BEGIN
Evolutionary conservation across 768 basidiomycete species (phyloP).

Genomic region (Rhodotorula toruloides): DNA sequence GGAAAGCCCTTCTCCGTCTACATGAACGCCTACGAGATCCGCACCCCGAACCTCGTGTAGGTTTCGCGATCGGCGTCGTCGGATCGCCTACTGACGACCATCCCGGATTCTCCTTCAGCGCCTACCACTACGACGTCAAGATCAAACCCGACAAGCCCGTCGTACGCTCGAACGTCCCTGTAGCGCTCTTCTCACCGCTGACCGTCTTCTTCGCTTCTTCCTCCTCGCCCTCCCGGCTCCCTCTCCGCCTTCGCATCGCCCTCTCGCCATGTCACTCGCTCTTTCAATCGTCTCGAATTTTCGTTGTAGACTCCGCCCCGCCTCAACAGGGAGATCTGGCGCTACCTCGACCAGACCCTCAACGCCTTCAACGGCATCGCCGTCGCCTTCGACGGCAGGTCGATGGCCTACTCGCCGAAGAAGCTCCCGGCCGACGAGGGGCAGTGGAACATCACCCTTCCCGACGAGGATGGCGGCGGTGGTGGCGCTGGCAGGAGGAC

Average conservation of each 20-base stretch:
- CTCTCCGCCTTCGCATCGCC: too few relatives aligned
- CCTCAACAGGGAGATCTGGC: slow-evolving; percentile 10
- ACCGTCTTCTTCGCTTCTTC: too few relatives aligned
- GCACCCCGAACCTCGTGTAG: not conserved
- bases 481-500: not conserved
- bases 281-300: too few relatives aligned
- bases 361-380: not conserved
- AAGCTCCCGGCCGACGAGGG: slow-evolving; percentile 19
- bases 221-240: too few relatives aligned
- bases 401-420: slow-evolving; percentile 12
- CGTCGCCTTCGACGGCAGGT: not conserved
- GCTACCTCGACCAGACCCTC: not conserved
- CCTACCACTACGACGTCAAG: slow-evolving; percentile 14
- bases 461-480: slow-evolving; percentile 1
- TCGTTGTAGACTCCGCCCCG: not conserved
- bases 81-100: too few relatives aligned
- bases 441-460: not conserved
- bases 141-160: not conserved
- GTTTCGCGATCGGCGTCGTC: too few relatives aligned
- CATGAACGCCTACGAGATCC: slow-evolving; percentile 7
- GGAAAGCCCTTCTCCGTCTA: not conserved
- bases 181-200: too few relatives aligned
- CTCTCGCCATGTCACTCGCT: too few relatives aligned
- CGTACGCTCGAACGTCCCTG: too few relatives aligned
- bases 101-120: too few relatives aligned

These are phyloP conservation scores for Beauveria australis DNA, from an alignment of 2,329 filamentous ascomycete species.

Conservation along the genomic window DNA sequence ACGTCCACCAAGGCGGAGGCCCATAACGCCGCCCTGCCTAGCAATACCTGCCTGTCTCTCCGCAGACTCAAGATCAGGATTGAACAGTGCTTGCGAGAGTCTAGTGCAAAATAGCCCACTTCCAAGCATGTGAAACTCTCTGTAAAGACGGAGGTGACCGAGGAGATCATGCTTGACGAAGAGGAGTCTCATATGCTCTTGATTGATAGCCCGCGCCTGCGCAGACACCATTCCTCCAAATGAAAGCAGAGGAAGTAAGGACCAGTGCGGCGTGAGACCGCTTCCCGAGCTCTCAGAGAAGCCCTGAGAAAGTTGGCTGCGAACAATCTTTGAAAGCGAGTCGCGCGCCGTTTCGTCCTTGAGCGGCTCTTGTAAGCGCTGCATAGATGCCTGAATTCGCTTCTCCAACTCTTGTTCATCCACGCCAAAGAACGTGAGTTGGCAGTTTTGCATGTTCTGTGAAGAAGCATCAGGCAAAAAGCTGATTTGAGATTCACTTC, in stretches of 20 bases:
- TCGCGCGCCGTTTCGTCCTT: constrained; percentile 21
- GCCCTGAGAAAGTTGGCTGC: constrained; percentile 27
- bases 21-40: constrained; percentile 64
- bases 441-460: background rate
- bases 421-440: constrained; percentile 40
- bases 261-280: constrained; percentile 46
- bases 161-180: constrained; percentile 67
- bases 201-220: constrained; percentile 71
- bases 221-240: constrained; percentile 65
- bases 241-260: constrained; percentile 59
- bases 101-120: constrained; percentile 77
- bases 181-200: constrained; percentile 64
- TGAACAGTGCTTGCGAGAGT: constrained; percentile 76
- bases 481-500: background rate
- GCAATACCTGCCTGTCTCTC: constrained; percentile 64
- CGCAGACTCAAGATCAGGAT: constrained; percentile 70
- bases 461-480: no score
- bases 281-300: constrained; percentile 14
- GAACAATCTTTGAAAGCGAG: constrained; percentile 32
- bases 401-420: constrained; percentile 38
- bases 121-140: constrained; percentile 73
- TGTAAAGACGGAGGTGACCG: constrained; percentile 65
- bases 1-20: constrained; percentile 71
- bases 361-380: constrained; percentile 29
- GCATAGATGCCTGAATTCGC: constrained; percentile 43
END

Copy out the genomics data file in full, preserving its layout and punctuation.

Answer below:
Evolutionary conservation across 768 basidiomycete species (phyloP).

Genomic region (Rhodotorula toruloides): DNA sequence GGAAAGCCCTTCTCCGTCTACATGAACGCCTACGAGATCCGCACCCCGAACCTCGTGTAGGTTTCGCGATCGGCGTCGTCGGATCGCCTACTGACGACCATCCCGGATTCTCCTTCAGCGCCTACCACTACGACGTCAAGATCAAACCCGACAAGCCCGTCGTACGCTCGAACGTCCCTGTAGCGCTCTTCTCACCGCTGACCGTCTTCTTCGCTTCTTCCTCCTCGCCCTCCCGGCTCCCTCTCCGCCTTCGCATCGCCCTCTCGCCATGTCACTCGCTCTTTCAATCGTCTCGAATTTTCGTTGTAGACTCCGCCCCGCCTCAACAGGGAGATCTGGCGCTACCTCGACCAGACCCTCAACGCCTTCAACGGCATCGCCGTCGCCTTCGACGGCAGGTCGATGGCCTACTCGCCGAAGAAGCTCCCGGCCGACGAGGGGCAGTGGAACATCACCCTTCCCGACGAGGATGGCGGCGGTGGTGGCGCTGGCAGGAGGAC

Average conservation of each 20-base stretch:
- CTCTCCGCCTTCGCATCGCC: too few relatives aligned
- CCTCAACAGGGAGATCTGGC: slow-evolving; percentile 10
- ACCGTCTTCTTCGCTTCTTC: too few relatives aligned
- GCACCCCGAACCTCGTGTAG: not conserved
- bases 481-500: not conserved
- bases 281-300: too few relatives aligned
- bases 361-380: not conserved
- AAGCTCCCGGCCGACGAGGG: slow-evolving; percentile 19
- bases 221-240: too few relatives aligned
- bases 401-420: slow-evolving; percentile 12
- CGTCGCCTTCGACGGCAGGT: not conserved
- GCTACCTCGACCAGACCCTC: not conserved
- CCTACCACTACGACGTCAAG: slow-evolving; percentile 14
- bases 461-480: slow-evolving; percentile 1
- TCGTTGTAGACTCCGCCCCG: not conserved
- bases 81-100: too few relatives aligned
- bases 441-460: not conserved
- bases 141-160: not conserved
- GTTTCGCGATCGGCGTCGTC: too few relatives aligned
- CATGAACGCCTACGAGATCC: slow-evolving; percentile 7
- GGAAAGCCCTTCTCCGTCTA: not conserved
- bases 181-200: too few relatives aligned
- CTCTCGCCATGTCACTCGCT: too few relatives aligned
- CGTACGCTCGAACGTCCCTG: too few relatives aligned
- bases 101-120: too few relatives aligned

These are phyloP conservation scores for Beauveria australis DNA, from an alignment of 2,329 filamentous ascomycete species.

Conservation along the genomic window DNA sequence ACGTCCACCAAGGCGGAGGCCCATAACGCCGCCCTGCCTAGCAATACCTGCCTGTCTCTCCGCAGACTCAAGATCAGGATTGAACAGTGCTTGCGAGAGTCTAGTGCAAAATAGCCCACTTCCAAGCATGTGAAACTCTCTGTAAAGACGGAGGTGACCGAGGAGATCATGCTTGACGAAGAGGAGTCTCATATGCTCTTGATTGATAGCCCGCGCCTGCGCAGACACCATTCCTCCAAATGAAAGCAGAGGAAGTAAGGACCAGTGCGGCGTGAGACCGCTTCCCGAGCTCTCAGAGAAGCCCTGAGAAAGTTGGCTGCGAACAATCTTTGAAAGCGAGTCGCGCGCCGTTTCGTCCTTGAGCGGCTCTTGTAAGCGCTGCATAGATGCCTGAATTCGCTTCTCCAACTCTTGTTCATCCACGCCAAAGAACGTGAGTTGGCAGTTTTGCATGTTCTGTGAAGAAGCATCAGGCAAAAAGCTGATTTGAGATTCACTTC, in stretches of 20 bases:
- TCGCGCGCCGTTTCGTCCTT: constrained; percentile 21
- GCCCTGAGAAAGTTGGCTGC: constrained; percentile 27
- bases 21-40: constrained; percentile 64
- bases 441-460: background rate
- bases 421-440: constrained; percentile 40
- bases 261-280: constrained; percentile 46
- bases 161-180: constrained; percentile 67
- bases 201-220: constrained; percentile 71
- bases 221-240: constrained; percentile 65
- bases 241-260: constrained; percentile 59
- bases 101-120: constrained; percentile 77
- bases 181-200: constrained; percentile 64
- TGAACAGTGCTTGCGAGAGT: constrained; percentile 76
- bases 481-500: background rate
- GCAATACCTGCCTGTCTCTC: constrained; percentile 64
- CGCAGACTCAAGATCAGGAT: constrained; percentile 70
- bases 461-480: no score
- bases 281-300: constrained; percentile 14
- GAACAATCTTTGAAAGCGAG: constrained; percentile 32
- bases 401-420: constrained; percentile 38
- bases 121-140: constrained; percentile 73
- TGTAAAGACGGAGGTGACCG: constrained; percentile 65
- bases 1-20: constrained; percentile 71
- bases 361-380: constrained; percentile 29
- GCATAGATGCCTGAATTCGC: constrained; percentile 43